I take great delight in moving the motion. Before I start, I will quote from the Programme for Government. The purpose of one of its priorities is to:
“stimulate interventions that break the cycle of deprivation, educational under-achievement, and to address health inequalities and poor health and wellbeing”.
I want to outline some of the things that have been developed around special education in the past two years in my constituency, because it is one of the key issues that we need to tackle in the education system. Over those two years, the Resurgam Community Development Trust has led the development of a cross-sectional partnership project to create a greater understanding of the needs in the communities of Hillhall, Tonagh, Old Warren, Knockmore, the Lagan valley and Hilden, and there has been collective agreement on the way forward to address the underachievement needs there.
To start that project off, we asked Barnardo’s to produce a report on the issues with underachievement in our constituency. One of the startling things that came out of that really good piece of work was the fact that, the earlier that underachievement is tackled in a child’s development, the better it is for the child in the long term. The thing that was really startling was that underachievement needs to be tackled almost at birth. I think that that surprised almost everybody on the project. Everybody was of the opinion that those things could be sorted out in either the preschool or primary school years of a child’s development, particularly for children with special educational needs. However, it became very clear that that is not the case. There has to be intervention much earlier in the child’s development for there to be any success come the child’s school years. That was the clear evidence that was shown to us.
Thankfully, the group has now moved on. Basically, it consists of all the health, education, community and voluntary sector, council and political representatives coming together. One thing that we discovered is that, in health, for example, there are some very good initiatives out there to tackle special educational needs, even at the preschool stage. In education, for example, there is also some very good work being done on the matter. Even in the Department of Justice, there are some very good initiatives to tackle issues of underachievement and special educational needs.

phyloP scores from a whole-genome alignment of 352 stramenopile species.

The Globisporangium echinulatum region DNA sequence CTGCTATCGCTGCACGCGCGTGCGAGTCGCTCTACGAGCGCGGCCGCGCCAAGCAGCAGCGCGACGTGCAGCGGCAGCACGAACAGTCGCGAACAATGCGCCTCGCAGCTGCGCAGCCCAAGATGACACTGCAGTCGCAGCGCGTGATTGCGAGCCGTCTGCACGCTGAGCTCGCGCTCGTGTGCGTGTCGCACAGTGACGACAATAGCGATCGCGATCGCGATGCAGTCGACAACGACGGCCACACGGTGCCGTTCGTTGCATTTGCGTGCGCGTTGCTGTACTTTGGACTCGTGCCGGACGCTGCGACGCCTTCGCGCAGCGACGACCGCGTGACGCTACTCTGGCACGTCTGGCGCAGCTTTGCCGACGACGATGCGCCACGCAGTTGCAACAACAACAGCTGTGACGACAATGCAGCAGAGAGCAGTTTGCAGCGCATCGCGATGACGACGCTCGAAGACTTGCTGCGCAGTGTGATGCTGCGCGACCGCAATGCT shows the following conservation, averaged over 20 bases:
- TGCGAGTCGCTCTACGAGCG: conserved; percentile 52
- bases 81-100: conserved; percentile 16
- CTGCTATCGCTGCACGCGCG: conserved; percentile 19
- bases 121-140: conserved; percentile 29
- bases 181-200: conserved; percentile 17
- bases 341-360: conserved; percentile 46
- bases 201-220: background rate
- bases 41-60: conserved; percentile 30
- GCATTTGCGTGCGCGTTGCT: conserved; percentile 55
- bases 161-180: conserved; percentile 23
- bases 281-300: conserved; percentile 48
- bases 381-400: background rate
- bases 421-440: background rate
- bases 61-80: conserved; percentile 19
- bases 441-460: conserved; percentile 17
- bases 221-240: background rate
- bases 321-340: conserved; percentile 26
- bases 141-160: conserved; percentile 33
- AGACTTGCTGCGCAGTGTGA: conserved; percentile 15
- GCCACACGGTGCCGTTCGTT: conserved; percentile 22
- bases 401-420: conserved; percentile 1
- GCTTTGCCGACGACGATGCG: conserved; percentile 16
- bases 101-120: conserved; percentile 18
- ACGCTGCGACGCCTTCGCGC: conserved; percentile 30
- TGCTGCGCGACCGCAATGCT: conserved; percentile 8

Mr P Ramsey: Does the Member agree with me that, in going forward, arrangements need to be put in place to give greater confidence to the parents of children with special educational needs? Their views need to be respected and acknowledged, as they are the people who are under the main stress as the parents of a child with special needs.
Mr Craig: I thank the Member for his intervention. I totally agree with him. What I was coming to was that what really astonished all of us was the fact that Departments clearly do not talk to one another. There was a lot of cross-contamination in the work that was being done with a lot of the families. Many of them did not have buy-in to some of the work that Departments were potentially trying to do with them. We have tried to bring all that into a more coordinated approach to intervention. More importantly, the involvement of the local community is key in all that to try to get parental buy-in. If we do not get parental buy-in in the interventions, we find that there is a very high level of failure.
I should point out that that is our experience locally. We thought to ourselves, “Is that the case right across the board?” Unfortunately, it seems to be the case. I commend both the Department of Health and the Department of Education. I went to the bother of looking up what they have done. The Health Department, in the past number of years, has invested £25 million in the Sure Start project, investing £15 million since 2006. Of that, £3 million has been spent on development programmes for two- to three-year-olds. Another issue that quite clearly came out of the research that we did was that Sure Start is targeted at the 20% areas of deprivation. Deprivation is the key target driver in that project. One thing that became very clear was that pockets of underachievement and deprivation were not being picked up.
The other thing that became abundantly clear to us all was that children with special educational needs do not fall into the deprivation factors at all. The one thing that we have seen over the past number of years is the rise in autism and other disability factors. It is no respecter of income, and a lot of interventions are not being targeted at the children who need them.